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Thread: Outdoor mall disguised as a TND

  1. #1

    Outdoor mall disguised as a TND

    Tonight I was switching channels and came across my local Upper Merion township TV, a caption at the top of the tv screen caught my attention, it said "traditional neighborhood development", it was a presentational video of a new TND project in King of Prussia, PA, some guy was talking about a walkable traditional community, a cup of coffee in the neighbourhood, restaurants, nearby shopping, stuff like that, he said, you go 100 miles in any direction and you won't find a place like that, and that he was very excited to be a part of this project.

    When it finished I looked up this project on the internet and it appeared to be nothing more than an outdoor mall/lifestyle center with a significant amount of residential units though. The location of the future "TND" is surrounded by four limited access highways and everything around this site is as unwalkable as it gets, if you live there you will be able to walk to the high-end stores in the restaurants (i imagine retail rent would be very high, it's located next to the K.o.P. mall) and nothing else, no grocery, no pharmacy or anything. So it's basically like living in the mall. They had to go through the Pennsylvania Supreme Court to get rezoning approved. What's the point?

    Their websites do not mention TND, but the TV program used it to market the project to township residents. I think it's very sad, projects like this will pervert and kill the idea in the end.

    http://www.mypinwheel.com/accounts/p...ks/index2.html
    http://www.divaris.com/rereview/valleyforge05.html
    Last edited by javabean; 18 Sep 2005 at 2:19 AM.

  2. #2
    Cyburbian DetroitPlanner's avatar
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    those ugly monstrosities have appeared in michigan too.

    There is one in Novi callled Fountain Walk. It just totally sucks. It saturated the retail market. One of the biggest lease holders is an indoor skate park! imagine that they could not get enough $300 a square foot businesses and they have to rely on that for revenue!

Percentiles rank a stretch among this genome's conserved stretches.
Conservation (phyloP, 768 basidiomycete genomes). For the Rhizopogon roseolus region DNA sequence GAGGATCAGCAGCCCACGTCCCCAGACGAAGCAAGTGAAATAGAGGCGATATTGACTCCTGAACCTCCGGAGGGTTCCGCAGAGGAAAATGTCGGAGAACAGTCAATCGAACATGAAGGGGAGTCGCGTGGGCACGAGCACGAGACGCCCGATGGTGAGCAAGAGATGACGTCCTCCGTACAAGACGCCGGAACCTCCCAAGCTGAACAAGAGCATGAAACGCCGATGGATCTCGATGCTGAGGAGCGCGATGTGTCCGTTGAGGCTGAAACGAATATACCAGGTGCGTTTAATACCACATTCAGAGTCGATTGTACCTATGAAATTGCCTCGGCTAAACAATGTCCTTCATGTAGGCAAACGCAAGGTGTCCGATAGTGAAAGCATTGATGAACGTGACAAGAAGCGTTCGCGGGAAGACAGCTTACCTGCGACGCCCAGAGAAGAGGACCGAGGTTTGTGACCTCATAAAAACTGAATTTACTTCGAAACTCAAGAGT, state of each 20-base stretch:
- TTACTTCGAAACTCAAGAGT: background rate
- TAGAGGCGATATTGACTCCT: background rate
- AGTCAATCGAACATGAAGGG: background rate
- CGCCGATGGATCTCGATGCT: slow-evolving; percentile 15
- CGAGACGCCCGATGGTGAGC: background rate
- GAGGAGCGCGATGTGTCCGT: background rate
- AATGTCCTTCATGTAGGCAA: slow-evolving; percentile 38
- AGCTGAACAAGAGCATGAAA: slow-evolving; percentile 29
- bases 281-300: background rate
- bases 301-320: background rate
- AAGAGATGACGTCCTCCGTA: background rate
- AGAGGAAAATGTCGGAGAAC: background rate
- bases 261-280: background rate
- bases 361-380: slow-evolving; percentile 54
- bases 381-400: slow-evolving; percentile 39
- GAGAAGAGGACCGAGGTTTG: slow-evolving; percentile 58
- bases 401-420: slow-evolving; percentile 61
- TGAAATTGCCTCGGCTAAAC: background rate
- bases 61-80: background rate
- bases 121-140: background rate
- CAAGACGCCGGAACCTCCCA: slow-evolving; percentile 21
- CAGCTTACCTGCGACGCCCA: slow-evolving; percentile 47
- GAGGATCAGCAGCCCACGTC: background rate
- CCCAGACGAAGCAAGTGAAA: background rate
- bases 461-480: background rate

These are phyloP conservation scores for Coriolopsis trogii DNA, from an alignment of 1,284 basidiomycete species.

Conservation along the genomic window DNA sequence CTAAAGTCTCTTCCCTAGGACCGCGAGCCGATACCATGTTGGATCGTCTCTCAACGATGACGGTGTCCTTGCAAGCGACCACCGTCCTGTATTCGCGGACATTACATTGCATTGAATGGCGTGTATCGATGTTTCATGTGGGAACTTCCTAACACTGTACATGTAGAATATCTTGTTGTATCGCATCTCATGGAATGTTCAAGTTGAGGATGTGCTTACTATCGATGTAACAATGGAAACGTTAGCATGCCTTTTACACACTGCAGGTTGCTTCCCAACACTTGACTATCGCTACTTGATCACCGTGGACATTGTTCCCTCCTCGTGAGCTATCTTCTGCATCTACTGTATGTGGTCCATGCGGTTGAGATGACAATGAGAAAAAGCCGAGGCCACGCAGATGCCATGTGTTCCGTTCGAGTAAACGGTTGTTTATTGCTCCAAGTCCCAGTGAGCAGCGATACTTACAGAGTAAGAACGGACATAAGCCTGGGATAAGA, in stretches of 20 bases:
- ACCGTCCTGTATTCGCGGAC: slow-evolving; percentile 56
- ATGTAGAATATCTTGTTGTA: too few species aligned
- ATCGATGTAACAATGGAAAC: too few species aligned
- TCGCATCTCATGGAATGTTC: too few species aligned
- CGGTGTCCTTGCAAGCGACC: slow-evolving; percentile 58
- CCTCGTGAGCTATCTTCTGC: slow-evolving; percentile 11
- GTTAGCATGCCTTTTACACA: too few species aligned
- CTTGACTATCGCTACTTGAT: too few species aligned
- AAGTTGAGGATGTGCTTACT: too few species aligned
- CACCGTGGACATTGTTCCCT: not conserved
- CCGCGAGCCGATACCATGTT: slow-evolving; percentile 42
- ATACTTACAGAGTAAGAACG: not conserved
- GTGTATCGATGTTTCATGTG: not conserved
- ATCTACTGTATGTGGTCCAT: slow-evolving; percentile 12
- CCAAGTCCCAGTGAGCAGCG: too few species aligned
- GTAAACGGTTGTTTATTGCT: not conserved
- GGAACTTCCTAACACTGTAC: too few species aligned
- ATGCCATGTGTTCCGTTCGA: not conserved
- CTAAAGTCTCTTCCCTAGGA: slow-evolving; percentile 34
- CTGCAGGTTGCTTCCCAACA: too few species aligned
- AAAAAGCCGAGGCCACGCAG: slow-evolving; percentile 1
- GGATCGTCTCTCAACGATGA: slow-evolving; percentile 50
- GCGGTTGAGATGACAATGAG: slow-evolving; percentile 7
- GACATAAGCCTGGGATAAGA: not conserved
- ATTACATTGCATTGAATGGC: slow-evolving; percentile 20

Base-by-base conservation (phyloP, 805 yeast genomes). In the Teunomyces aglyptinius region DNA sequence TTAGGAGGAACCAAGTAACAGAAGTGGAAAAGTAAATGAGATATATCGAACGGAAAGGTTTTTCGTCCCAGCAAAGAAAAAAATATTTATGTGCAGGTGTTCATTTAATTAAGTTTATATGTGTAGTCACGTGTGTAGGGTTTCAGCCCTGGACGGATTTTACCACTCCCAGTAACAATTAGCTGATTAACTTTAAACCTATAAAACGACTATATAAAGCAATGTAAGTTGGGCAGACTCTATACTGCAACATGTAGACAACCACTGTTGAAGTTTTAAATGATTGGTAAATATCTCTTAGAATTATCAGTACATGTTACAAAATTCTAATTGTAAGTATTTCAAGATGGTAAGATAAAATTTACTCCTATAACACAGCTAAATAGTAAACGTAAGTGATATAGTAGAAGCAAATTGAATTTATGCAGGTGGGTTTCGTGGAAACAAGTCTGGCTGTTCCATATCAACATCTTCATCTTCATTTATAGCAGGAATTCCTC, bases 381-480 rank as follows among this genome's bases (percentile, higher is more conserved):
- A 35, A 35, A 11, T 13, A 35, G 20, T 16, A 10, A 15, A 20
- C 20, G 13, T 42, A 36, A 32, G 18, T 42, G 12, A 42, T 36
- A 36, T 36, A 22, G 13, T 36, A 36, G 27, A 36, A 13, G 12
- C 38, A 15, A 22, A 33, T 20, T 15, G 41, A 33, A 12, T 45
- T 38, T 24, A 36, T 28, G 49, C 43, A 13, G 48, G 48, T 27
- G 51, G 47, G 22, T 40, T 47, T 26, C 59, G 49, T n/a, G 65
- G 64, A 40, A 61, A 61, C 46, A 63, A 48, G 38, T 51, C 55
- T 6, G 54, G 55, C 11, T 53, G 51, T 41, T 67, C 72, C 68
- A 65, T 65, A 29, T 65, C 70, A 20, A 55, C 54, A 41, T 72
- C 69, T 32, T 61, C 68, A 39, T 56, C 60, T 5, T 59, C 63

The other is in Lansing its Called Eastpoint crossing or something similar. That one surprisingly has many of the same stores found in nearby meridian mall. it seems to be healthy, it tries to look old tymey, but in realityt, it just broke up the big parking lot for several small ones.

  3. #3
    Cyburbian cmd uw's avatar
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    Quote Originally posted by javabean

    When it finished I looked up this project on the internet and it appeared to be nothing more than an outdoor mall/lifestyle center with a significant amount of residential units though.
    So, would you rather have a clustering of low density residential and a number of strip retail centers developed in a standard suburban design? I think this plan grasps a number of great ideas and is walkable. The majority of the housing product is medium density within close proximity to retail corridors.

    The location of the future "TND" is surrounded by four limited access highways and everything around this site is as unwalkable as it gets, if you live there you will be able to walk to the high-end stores in the restaurants (i imagine retail rent would be very high, it's located next to the K.o.P. mall) and nothing else, no grocery, no pharmacy or anything. ]
    If you look at the plan you'll notice there are many retail pads that could accommodate a grocery store or pharmacy, etc. Where did you conjure up the idea that this plan would not have a grocery store or pharmacy?
    "First we shape our buildings, and then our buildings start shaping us." - Sir Winston Churchill

  4. #4
    Cyburbian
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    Quote Originally posted by javabean
    The location of the future "TND" is surrounded by four limited access highways and everything around this site is as unwalkable as it gets, if you live there you will be able to walk to the high-end stores in the restaurants (i imagine retail rent would be very high, it's located next to the K.o.P. mall) and nothing else, no grocery, no pharmacy or anything. So it's basically like living in the mall. They had to go through the Pennsylvania Supreme Court to get rezoning approved. What's the point?
    [/url]
    The point is developers build projects that are financially feasible. A lifestyle center boasting successful national retailers and restaurants is financially feasible. A development modeled on a traditional neighborhood that features street shops, mostly on-street parking, and little apartments above the shops is not financially feasible, except in a few places like Manhattan.